This piece originally appeared on Radio Free Asia.
Cambodian officials vowed on Friday to prevent neighbor Laos from going ahead with construction of the controversial Don Sahong dam without approval from fellow Mekong River basin countries that would be affected by the project.
The Phnom Penh officials, as well as local and international non-governmental organizations, have expressed alarm at reports that Laos was planning to push ahead with the 260-megawatt Don Sahong dam—the second dam proposed for construction on the Lower Mekong mainstream, Southeast Asia’s main waterway.
“Our commission will meet again to discuss our next moves and what stance we should take. We have no choice but to pressure the government to take measures in order to prevent dam construction,” said Pol Ham, chairman of the Cambodian National Assembly Commission on Planning, Investment, Agriculture, Rural Development, Environment, and Water Resources.
He told RFA’s Khmer Service that he was surprised the Laotian parliament decided to give the green light to the project, which has not been approved by Mekong River Commission (MRC), an intergovernmental body that supervises development along the vital river. The MRC is made up of Thailand, Cambodia, Laos and Vietnam.
“I was wrong because I thought that international pressures would halt the project,” said Pol Ham, who criticized the Laotian government for disregarding the interests of communities that relying on the rivers waters and fisheries.
Asked about reports that surfaced in regional media in early September that the dam would go ahead, Viraphonh Viravong, Laos Deputy Minister of Energy and Mines told RFA’s Laotian Service “Yes, the concession contract was signed and the National Assembly has already approved it. This is being implemented according to the legal process.”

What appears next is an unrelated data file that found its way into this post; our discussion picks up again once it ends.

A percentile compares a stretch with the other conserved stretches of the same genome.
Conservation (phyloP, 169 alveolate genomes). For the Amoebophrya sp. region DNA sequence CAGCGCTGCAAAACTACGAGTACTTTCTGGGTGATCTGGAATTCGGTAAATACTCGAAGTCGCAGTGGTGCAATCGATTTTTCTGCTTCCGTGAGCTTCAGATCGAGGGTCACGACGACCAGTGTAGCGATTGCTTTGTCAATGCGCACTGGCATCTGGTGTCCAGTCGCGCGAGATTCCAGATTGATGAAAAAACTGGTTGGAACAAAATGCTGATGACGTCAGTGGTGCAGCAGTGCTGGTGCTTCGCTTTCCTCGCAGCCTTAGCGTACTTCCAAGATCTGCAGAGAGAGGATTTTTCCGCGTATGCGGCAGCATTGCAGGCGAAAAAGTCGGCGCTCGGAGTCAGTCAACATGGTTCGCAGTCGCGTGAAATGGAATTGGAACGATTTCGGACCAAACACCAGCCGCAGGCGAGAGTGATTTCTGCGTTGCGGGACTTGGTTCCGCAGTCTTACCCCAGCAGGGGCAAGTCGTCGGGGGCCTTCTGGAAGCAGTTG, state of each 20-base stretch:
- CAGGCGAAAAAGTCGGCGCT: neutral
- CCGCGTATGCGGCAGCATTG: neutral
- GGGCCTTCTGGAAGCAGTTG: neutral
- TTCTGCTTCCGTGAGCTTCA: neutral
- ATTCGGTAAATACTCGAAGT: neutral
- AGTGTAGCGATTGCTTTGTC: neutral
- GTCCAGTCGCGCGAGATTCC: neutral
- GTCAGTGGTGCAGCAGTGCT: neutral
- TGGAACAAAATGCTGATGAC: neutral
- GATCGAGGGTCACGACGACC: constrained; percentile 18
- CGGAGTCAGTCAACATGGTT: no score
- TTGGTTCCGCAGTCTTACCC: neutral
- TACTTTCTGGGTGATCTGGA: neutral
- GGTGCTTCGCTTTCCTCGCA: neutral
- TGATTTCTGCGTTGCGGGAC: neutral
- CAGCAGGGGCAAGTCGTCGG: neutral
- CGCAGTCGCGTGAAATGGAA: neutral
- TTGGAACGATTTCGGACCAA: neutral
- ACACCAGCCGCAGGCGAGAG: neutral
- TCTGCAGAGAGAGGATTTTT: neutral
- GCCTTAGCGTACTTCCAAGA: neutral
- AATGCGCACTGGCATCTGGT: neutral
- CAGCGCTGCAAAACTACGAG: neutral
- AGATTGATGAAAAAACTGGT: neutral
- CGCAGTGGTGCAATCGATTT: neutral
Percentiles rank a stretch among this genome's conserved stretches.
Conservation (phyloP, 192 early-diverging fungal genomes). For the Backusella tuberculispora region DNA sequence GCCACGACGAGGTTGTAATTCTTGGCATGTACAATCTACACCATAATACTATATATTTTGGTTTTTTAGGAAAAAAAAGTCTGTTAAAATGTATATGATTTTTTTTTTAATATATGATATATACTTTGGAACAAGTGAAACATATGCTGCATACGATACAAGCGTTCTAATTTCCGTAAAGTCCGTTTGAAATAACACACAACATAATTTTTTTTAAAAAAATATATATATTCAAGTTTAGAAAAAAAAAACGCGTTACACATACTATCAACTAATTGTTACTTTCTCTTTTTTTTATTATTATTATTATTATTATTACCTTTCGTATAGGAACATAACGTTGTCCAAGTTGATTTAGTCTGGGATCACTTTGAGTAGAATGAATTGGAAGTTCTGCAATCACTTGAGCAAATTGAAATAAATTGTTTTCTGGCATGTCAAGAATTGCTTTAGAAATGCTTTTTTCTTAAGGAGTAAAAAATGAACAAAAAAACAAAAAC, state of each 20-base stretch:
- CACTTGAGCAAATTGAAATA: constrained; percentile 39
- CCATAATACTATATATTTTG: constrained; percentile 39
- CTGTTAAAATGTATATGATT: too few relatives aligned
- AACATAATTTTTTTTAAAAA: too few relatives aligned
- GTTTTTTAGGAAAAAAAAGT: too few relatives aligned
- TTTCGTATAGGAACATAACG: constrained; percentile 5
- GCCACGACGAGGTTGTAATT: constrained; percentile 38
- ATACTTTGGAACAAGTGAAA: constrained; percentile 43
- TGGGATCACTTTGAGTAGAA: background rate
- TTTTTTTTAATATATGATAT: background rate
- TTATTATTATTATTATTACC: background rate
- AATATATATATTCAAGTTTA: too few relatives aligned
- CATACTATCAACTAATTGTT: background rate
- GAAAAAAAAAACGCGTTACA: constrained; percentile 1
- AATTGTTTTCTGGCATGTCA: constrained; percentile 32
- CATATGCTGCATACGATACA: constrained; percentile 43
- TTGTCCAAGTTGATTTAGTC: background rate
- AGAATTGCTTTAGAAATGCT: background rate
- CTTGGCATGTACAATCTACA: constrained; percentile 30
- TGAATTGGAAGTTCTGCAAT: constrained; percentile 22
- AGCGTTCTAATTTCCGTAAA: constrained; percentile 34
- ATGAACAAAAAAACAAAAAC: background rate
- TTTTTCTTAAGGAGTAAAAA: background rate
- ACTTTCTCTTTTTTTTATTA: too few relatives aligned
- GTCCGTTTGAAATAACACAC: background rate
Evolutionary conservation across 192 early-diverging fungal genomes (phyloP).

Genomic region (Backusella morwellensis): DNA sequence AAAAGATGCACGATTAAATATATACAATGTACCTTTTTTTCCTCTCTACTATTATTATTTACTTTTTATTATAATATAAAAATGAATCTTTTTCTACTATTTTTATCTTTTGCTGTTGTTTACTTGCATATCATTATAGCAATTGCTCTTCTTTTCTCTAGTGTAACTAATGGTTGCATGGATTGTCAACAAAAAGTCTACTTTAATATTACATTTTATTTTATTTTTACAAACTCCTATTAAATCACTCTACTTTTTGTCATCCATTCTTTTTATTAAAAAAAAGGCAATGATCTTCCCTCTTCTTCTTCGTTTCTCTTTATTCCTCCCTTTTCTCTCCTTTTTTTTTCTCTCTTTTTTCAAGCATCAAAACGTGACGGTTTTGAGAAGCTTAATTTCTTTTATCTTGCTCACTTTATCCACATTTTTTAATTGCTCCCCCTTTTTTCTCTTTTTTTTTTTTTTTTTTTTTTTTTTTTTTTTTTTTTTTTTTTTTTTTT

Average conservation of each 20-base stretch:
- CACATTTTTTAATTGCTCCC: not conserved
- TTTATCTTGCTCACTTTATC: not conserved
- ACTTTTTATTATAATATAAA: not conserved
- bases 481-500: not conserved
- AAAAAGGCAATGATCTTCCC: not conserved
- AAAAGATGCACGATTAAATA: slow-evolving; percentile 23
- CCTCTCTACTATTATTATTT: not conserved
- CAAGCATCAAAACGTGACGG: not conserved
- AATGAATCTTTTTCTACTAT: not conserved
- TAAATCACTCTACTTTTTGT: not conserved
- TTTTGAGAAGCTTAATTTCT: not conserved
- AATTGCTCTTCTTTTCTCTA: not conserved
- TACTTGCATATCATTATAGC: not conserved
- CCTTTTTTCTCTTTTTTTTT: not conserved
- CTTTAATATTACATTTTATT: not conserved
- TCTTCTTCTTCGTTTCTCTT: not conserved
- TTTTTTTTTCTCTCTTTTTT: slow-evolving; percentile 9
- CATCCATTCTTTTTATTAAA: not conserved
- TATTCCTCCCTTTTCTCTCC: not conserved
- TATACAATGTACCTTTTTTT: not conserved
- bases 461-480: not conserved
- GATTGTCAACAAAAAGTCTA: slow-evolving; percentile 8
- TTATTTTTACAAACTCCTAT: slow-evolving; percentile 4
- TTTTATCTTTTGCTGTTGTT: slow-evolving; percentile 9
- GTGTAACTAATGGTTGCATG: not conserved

Conservation groups also have long urged the Lao government to postpone the construction of the Don Sahong dam, arguing that it will block migratory fish routes, destroy endangered ecosystems, and threaten nutrition and livelihoods across regional boundaries.
“NGOs have expressed concern over the Don Sahong dam construction,” Meach Mean, coordinator of the 3S Rivers Protection Network in Cambodia, told RFA. He said that NGOs would continue to advocate against the dam construction.
“The Don Sahong Dam is not a done deal. Until there is regional agreement amongst neighboring countries over the future of the shared Mekong River, the Don Sahong Dam should not proceed,” the environmental group International Rivers said in a statement by Southeast Asia Program Director Ame Trandem issued last week.
“Regional governments have earlier made clear requests to the Government of Laos that further study and time for regional consultation over the project is needed,” said Trandem.
“Laos should abide by these requests by allowing a moratorium of at least two years, in order to carry out all of the necessary studies. In the meantime, all further contract negotiations, including for the project’s Power Purchase Agreement, should be halted,” she added.
The Swiss-based World Wide Fund for Nature (WWF) echoed fellow NGO critics of Laos’ decision.
“The Don Sahong Dam is an ecological time bomb that threatens the food security of millions and a population of critically endangered Mekong Irrawaddy dolphins. The dam will have negative impacts on the entire Mekong River ecosystem all the way to the Delta in Vietnam,” the WWF said.
“We ask the Laos Government and the developer – Malaysia’s MegaFirst Corporation Berhad – to reconsider this ill-fated decision and wait until further studies on the environmental and social impacts and all legal options and requirements under The Mekong 1995 Agreement have been completed,” added WWF.
The 1995 Mekong Agreement, signed by the four nations, stipulates that in the event that the MRC is unable to resolve a dispute, the issue shall be referred to the governments for “negotiation through their diplomatic channels.”
Reported by Mengchou Cheng for RFA’s Khmer Service and Ounkeo Souksavanh for RFA’s Laotian Service. Translated into English by Samean Yun. Written by Paul Eckert.